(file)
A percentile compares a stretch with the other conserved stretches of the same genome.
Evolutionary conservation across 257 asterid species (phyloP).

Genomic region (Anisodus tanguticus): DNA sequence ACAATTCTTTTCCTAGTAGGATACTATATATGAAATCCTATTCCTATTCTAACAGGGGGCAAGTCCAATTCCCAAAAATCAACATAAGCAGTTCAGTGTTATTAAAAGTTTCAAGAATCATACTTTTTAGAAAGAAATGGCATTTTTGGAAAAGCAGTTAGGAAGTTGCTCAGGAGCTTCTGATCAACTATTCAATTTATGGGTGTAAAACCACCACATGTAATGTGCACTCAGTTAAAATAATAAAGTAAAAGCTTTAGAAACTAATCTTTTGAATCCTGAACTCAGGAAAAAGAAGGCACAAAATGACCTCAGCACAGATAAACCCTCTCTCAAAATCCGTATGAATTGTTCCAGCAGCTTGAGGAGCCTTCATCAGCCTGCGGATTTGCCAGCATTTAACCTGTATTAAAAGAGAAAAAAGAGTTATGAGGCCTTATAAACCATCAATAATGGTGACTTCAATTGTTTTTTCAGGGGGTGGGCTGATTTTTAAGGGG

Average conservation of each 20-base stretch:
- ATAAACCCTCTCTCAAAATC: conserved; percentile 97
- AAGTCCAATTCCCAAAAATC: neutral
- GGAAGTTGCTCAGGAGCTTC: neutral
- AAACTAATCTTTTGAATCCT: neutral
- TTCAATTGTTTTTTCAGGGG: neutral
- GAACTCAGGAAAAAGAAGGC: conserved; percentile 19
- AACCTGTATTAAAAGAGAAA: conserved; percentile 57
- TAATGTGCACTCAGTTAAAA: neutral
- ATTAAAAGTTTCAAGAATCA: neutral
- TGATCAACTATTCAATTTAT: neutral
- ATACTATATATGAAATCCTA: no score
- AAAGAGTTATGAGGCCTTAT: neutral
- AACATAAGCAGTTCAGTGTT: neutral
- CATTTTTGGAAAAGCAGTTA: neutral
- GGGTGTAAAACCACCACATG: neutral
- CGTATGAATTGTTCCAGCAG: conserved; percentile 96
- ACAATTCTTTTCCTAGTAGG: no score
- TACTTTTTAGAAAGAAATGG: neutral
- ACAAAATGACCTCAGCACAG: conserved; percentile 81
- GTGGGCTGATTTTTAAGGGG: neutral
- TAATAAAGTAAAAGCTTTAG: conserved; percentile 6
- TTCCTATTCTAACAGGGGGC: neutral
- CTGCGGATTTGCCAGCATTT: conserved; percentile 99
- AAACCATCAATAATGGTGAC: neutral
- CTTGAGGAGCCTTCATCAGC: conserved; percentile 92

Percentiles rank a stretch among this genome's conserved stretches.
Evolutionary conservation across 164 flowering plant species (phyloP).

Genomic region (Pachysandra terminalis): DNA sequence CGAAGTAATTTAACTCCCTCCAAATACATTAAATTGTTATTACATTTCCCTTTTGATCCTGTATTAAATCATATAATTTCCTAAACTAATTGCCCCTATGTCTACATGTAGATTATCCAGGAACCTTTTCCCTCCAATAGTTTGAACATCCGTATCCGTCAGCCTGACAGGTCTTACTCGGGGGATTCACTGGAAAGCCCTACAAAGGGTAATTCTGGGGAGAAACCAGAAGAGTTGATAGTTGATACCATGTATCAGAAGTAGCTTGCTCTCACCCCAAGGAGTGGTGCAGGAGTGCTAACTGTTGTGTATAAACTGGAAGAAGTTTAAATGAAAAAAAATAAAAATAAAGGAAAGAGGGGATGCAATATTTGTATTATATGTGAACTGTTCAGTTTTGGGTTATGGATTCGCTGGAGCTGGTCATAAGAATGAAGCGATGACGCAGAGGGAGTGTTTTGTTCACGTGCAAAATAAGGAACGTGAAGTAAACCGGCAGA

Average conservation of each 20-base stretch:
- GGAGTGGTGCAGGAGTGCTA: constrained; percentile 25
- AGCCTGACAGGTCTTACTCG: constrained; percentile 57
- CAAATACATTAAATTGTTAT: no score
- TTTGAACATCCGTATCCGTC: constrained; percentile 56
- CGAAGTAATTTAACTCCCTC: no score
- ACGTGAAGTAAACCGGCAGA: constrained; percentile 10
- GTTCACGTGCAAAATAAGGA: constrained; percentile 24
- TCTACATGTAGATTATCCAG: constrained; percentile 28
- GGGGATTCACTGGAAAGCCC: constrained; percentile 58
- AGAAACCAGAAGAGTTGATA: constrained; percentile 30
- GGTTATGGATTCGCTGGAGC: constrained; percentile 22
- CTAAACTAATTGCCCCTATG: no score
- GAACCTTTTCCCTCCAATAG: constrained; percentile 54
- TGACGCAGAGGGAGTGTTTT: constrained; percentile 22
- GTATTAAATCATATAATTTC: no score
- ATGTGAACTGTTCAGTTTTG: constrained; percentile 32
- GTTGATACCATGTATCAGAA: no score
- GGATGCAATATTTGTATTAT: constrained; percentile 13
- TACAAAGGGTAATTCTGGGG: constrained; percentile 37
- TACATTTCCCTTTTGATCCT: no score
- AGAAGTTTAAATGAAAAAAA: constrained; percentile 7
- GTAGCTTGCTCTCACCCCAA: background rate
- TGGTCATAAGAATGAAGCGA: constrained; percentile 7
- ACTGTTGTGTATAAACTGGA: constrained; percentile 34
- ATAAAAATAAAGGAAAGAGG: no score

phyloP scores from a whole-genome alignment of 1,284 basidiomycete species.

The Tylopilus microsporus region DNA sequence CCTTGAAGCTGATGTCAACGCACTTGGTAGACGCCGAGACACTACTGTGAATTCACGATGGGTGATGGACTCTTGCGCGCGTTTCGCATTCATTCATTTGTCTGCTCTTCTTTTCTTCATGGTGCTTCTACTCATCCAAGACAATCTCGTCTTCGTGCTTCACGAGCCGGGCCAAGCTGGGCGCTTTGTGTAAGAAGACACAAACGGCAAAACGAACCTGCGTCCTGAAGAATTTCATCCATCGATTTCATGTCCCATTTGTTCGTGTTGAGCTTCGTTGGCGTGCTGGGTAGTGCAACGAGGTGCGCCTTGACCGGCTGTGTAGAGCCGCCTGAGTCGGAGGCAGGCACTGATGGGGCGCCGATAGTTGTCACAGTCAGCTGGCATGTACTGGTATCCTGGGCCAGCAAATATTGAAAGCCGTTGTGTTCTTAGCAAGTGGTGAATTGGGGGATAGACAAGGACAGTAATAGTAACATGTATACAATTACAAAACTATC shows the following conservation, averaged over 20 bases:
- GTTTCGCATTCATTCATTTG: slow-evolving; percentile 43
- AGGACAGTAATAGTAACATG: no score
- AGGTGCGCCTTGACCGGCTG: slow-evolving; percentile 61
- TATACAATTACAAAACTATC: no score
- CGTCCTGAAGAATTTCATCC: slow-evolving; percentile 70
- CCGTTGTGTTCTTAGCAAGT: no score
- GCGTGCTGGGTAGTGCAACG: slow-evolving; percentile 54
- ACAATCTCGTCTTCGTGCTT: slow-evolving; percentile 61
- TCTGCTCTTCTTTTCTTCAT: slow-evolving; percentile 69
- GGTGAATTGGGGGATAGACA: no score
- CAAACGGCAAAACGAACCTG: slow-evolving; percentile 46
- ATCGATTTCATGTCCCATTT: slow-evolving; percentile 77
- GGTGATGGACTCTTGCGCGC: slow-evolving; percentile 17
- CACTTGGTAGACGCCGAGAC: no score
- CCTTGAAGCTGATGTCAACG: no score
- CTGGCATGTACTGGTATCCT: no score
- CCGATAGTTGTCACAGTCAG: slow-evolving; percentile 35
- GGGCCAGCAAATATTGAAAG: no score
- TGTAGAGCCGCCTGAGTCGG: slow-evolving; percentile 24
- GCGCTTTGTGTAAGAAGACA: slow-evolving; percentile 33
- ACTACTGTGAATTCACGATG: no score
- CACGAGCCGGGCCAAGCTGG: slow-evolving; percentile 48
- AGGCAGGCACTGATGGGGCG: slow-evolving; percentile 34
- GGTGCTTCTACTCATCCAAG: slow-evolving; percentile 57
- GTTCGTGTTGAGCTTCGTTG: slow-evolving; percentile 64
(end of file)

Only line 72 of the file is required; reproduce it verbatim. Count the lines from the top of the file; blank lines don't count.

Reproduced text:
- ATCGATTTCATGTCCCATTT: slow-evolving; percentile 77